Wisconsin's Swallowtail Butterflies

The sight of a swallowtail in the garden is always exciting. Big and flashy, swallowtail butterflies are a delight in the butterfly garden. The forked appearance in some of the swallowtails' hindwings, which can be seen when the butterfly is resting with its wings spread, gave rise to the common name swallowtail.

There are 7 swallowtail species native to Wisconsin.

Black Swallowtail, Papilio polyxenes
Black Swallowtail

Black Swallowtail (Papilio polyxenes) larvae are often known as “parsley caterpillars” since that’s one of their most common host plants. They also host on dill, fennel, Queen Anne’s Lace, and common rue. This swallowtail butterfly is common in Wisconsin.You can tell males from females as females have a band of irridescent blue on their hindwings, while males have a band of yellow instead.

Canadian Tiger Swallowtail, Papilio canadensis
Canadian Tiger Swallowtail

The graceful sailing flight of a Tiger Swallowtail, Papilio canadensis, against the blue sky is a lovely sight, and though they’re more frequently found in wooded areas (they generally host on trees), they’re common in the flower garden too. The Canadian Tiger Swallowtail is a very common and conspicuous butterfly of northern Wisconsin. It is replaced in the south by its close relative, the Eastern Tiger Swallowtail.

Canadian Tiger Swallowtail, Papilio canadensis
Eastern Tiger Swallowtail

The Eastern Tiger Swallowtail, Papilio glaucus, is a very common and conspicuous butterfly of southern Wisconsin. This swallowtail butterfly inhabits wooded areas and open areas near woodlands.

Giant Swallowtail, Papilio cresphontes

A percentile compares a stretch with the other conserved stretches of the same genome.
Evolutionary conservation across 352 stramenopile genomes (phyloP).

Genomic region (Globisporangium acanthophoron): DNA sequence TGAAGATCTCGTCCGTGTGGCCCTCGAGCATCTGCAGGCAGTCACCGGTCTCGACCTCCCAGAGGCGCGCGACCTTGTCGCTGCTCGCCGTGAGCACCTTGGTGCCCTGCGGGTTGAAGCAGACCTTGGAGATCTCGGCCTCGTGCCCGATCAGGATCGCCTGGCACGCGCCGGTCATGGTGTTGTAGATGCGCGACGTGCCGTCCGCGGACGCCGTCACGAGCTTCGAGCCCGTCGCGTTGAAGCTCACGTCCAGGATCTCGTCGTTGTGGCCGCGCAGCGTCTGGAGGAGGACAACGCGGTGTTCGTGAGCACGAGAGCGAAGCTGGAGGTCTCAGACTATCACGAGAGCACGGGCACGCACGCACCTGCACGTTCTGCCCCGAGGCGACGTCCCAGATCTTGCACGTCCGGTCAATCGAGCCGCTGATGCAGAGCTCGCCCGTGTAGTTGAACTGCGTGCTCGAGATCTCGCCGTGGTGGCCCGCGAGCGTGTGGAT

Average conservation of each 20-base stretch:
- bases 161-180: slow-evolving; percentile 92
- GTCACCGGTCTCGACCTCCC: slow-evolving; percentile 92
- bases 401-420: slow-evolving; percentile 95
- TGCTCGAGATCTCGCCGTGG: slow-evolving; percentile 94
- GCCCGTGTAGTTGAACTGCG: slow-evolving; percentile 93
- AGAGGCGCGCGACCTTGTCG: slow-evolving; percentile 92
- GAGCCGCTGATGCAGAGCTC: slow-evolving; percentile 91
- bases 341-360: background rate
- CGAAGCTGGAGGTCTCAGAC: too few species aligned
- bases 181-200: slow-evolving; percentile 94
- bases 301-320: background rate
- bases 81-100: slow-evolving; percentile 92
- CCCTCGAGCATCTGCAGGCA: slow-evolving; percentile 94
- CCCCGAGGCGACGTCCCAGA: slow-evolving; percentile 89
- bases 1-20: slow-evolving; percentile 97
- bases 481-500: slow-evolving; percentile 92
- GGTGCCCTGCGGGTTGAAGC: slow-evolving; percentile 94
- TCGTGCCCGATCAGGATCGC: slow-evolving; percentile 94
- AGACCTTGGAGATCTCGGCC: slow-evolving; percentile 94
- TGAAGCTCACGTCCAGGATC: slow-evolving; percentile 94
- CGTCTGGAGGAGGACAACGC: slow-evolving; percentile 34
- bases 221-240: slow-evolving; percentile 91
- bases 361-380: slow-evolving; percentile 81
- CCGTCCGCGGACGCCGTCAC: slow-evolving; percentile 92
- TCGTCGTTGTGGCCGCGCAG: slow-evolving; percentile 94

Giant Tiger Swallowtail

The Giant Swallowtail, Papilio cresphontes, is the largest swallowtail with a wingspan of up to 6 inches. This butterfly is dark on the topsides of their wings and bright yellow on the bottom. This allows them better camouflage against predators. Giant Swallowtails lay eggs on citrus trees, as well as prickly ash and common rue. Their caterpillars also display excellent camouflage, looking exactly like fresh bird droppings.

Pipevine Swallowtail, Battus  philenor
Pipevine Swallowtail

Pipevine Swallowtails, Battus philenor, are found throughout Wisconsin. They host on pipevines (Aristolochia sp), as their name indicates, and males are a beautiful iridescent blue (females are a duller black). They lay bright red eggs in groups on their host plants, and their caterpillars are extremely fast moving.

Spicebush Swallowtail, Papilio trailus
Spicebush Swallowtail

Spicebush Swallowtails, Papilio troilus, are very similar to the Black Swallowtail. You can easily tell a Spicebush Swallowtail from a Black Swallowtail because Black Swallowtails have a tiny black dot in the orange circle at the base of their lower wing. As the name might suggest, this swallowtail butterfly hosts on Spicebush, as well as red bay, camphor, sweet bay, and tulip tree. Their caterpillars are leaf-rollers, and have large eyespots to scare off predator.

Zebra Swallowtail butterfly, Eurytides marcellus
Zebra Swallowtail

Probably the most spectacular of the swallowtail butterflies, the Zebra Swallowtail, Protographium marcellus, is one of the rarest swallowtail butterflies for most of us, since it’s usually only found in great numbers where its host plant, pawpaw (Asimina sp.) also thrives. Though one of the smaller swallowtails, the long tails and distinctive zebra striping make this butterfly a stunning sight. Where pawpaw grows in groves, this butterfly will be very common.

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